So, you’ve found the perfect car. You’ve shopped around, and this car has your name on it. Well, not quite yet. Not if you want the best deal anyway.
Here are five simple things that can help you afford the car of your dreams.
- Go to your credit union and get preapproved for an auto loan
Because credit unions are not-for-profit, and owned by their members, you can get better borrowing rates. Plus, knowing exactly how much you can spend, your interest rate, and what your monthly payment will be really gives you confidence when sitting across the desk from the salesperson.
- Price check
Check out Edmunds or Kelley Blue Book (or NADA which is the site that PSCU uses to determine the value of a vehicle). These sites have information that can help you figure out the dealer’s wholesale cost—that’s the price the dealership would pay the car manufacturer. Also, shop around to find out how other dealers are pricing your make and model.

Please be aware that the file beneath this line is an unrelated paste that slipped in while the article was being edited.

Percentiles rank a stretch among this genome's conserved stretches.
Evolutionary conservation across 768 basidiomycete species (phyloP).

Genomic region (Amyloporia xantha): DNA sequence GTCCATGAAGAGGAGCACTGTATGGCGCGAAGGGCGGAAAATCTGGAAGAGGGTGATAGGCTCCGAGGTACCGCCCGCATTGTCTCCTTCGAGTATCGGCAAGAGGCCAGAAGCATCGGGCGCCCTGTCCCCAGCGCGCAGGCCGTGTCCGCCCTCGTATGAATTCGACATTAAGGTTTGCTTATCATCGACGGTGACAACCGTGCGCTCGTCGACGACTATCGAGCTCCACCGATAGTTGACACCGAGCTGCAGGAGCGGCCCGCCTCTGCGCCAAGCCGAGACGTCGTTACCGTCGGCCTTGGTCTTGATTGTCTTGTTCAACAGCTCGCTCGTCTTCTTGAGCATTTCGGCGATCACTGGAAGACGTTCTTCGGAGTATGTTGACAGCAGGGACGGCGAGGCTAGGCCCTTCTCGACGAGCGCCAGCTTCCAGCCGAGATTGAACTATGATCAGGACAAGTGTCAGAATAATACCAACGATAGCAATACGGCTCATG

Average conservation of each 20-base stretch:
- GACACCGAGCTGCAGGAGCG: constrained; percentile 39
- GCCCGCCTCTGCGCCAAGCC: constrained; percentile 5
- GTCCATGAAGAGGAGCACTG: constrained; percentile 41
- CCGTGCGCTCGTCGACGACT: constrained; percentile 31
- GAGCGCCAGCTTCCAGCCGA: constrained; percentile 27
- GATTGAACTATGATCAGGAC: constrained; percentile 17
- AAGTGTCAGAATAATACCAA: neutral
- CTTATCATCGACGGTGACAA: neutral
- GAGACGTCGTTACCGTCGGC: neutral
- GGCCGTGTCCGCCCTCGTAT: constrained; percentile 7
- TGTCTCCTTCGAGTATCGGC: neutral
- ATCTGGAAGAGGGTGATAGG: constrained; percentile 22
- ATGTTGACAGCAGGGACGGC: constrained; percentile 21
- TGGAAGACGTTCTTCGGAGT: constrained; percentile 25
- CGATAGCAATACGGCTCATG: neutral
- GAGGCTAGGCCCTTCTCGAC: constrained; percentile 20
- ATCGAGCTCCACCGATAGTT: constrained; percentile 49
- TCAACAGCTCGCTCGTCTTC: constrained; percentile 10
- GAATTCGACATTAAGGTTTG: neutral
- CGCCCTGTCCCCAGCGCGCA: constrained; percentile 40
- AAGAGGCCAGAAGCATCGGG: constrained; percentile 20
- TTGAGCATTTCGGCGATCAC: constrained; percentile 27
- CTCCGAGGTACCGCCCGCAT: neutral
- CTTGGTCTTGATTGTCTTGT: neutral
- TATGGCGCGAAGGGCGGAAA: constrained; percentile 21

- Shop on a week day, at the end of the month, and, even better, at the end of the year
Yes, if you can slip out of work on a weekday when there aren’t a lot of potential buyers in the place; the dealership will be eager to make a deal. At the end of the month, dealerships will be trying to hit their monthly sales goals, and you can take advantage of that situation. And, if you can hold off until the end of the year, when most dealerships are trying to unload inventory, that’s a great time to buy!
- Stick to the price of the car
Don’t get pulled in another direction with options for add-ons, trade-in value, or a lower monthly payment. You can negotiate those things after you’ve confirmed the price of the car—that’s the number you should be negotiating. Everything else is a distraction.
- If the price is still too high, don’t be afraid to walk away
Even if you believe this car is perfect, be prepared to let it go and don’t look back. If you’ve followed these tips, you’ll know if it just wasn’t meant to be anyway. And when it is meant to be, your credit union will still be there to give you a loan you know you’ll be able to afford.